No one knows the benefits of clean water better than our nation’s farmers. The food, fiber and fuel we produce to support the needs of all Americans requires clean water. The health of our most valuable asset—our land, requires clean water. And the well-being of our families and communities also requires clean water. However, new regulatory proposals will impose incredible burdens that will have unintended, yet lasting, consequences.
The Environmental Protection Agency and the Army Corps of Engineers have proposed a new regulation that would, once again, change the definition of “waters of the United States.” This regulation would repeal the successful Navigable Waters Protection Rule and reinstate the troubling pre-2015 WOTUS rule.
If finalized, this rule would erase all the clarity and certainty that we have spent years working for and give the agencies the ability to assert jurisdiction over dry land that is located many miles from a federally regulated water. The agencies would have the ability to aggregate waters together to capture entire watersheds as jurisdictional. This is concerning because it runs counter to congressional intent under the Clean Water Act and ignores the limits imposed by Supreme Court precedents.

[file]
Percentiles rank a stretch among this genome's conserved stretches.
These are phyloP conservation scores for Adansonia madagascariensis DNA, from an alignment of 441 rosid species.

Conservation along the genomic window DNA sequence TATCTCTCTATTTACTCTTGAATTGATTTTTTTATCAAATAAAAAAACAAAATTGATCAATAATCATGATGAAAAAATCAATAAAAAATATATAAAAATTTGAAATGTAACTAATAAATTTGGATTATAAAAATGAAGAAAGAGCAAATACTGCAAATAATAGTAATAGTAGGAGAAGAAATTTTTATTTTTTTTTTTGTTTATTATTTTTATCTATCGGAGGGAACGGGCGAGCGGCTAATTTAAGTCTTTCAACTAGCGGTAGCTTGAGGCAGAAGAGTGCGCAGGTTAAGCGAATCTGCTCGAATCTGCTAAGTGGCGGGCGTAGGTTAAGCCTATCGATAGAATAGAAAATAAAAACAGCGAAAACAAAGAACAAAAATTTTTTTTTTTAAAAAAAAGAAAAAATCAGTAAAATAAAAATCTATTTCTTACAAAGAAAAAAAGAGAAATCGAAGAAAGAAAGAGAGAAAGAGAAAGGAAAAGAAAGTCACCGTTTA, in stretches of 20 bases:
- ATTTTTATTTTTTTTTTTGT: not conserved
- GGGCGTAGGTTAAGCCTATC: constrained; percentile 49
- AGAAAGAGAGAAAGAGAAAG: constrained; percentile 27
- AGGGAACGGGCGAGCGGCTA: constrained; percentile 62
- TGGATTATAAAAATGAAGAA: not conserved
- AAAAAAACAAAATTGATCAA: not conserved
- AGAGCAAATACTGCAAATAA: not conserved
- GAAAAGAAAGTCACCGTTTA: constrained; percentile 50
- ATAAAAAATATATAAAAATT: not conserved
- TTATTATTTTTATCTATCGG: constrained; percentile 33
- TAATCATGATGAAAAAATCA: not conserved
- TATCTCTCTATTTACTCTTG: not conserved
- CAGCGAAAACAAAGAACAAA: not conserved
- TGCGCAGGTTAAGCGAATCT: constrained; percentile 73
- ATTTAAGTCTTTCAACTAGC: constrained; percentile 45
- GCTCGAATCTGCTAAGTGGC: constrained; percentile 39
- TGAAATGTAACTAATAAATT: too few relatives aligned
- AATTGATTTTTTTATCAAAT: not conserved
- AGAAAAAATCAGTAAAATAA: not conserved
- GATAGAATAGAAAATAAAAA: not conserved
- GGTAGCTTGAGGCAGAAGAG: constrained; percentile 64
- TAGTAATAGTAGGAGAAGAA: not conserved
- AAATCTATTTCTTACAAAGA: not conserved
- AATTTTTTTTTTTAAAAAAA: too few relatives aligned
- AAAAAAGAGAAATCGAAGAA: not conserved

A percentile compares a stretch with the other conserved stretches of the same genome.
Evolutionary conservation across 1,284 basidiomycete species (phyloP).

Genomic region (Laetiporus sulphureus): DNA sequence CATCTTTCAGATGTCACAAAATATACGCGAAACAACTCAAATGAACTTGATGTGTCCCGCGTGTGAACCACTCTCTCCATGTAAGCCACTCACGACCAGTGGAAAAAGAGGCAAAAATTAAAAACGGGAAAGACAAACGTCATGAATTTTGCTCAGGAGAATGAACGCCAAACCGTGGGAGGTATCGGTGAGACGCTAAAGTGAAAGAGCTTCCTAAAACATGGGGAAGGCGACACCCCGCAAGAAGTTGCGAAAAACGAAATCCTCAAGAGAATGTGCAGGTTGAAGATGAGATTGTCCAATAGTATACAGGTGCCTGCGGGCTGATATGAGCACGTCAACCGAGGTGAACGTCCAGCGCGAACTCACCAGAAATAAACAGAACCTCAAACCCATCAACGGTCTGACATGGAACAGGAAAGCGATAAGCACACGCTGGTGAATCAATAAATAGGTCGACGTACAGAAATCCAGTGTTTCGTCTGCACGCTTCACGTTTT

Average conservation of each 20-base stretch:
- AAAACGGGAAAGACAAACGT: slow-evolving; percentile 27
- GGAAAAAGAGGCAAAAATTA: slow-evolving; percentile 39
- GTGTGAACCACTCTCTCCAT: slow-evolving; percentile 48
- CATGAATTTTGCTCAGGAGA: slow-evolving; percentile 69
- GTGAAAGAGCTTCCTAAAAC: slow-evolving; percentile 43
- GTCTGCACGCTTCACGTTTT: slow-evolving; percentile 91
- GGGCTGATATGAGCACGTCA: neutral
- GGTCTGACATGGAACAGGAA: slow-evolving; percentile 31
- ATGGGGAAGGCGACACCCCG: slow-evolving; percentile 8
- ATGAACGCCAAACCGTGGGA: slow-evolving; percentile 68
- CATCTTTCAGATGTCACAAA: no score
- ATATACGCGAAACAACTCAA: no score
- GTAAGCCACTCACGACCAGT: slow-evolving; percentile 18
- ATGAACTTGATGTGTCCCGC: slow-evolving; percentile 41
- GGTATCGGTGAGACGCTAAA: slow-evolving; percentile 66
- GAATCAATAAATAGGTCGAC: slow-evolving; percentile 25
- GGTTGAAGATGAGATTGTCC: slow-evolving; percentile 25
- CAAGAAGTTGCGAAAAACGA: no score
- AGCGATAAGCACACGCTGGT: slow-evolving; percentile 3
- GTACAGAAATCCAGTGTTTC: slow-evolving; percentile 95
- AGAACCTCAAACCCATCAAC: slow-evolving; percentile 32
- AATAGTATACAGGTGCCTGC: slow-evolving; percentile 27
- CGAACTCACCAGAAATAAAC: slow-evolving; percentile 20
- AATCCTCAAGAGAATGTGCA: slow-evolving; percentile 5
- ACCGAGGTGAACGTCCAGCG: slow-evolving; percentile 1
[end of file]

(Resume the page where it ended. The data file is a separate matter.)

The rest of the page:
Farmers want clean water, and they need clear rules.
Many farmers are wondering, “What does this regulation mean for me?” Quite simply, this rule is a game-changer for any landowner. It would greatly expand the universe of permits farmers would have to obtain. They would have to hire expensive environmental consultants and attorneys to navigate this overly complicated permitting process. This means more time, money and burdens for any business trying to comply.
Farmers need to know exactly where the line of jurisdiction lies because the stakes are high. The civil and criminal penalties for noncompliance have the potential to put them out of business or in jail.
One of the greatest pitfalls of this regulation is that it will inevitably discourage our nation’s farmers from implementing many environmentally beneficial projects on their land. Farmers often take on projects that provide erosion control, stormwater management, wildlife habitat, flood control, nutrient processing, and improve overall water quality in uplands and ephemeral features.
We will likely see fewer of these projects because this proposed regulation would require landowners to obtain costly federal permits to make these environmental improvements. That means progress of our state’s environmental efforts like the Illinois Nutrient Loss Reduction Strategy are in jeopardy when we complicate the lives of our farmers and the decisions they make on the land.
Unfortunately, this rule would exacerbate the affordability crisis we are experiencing in this country. It would make it more expensive for farmers and other businesses to bring their products to market at an affordable price due to the complex web of regulations they would have to navigate. This could put affordable food, safe housing and reliable energy out of reach for some Americans.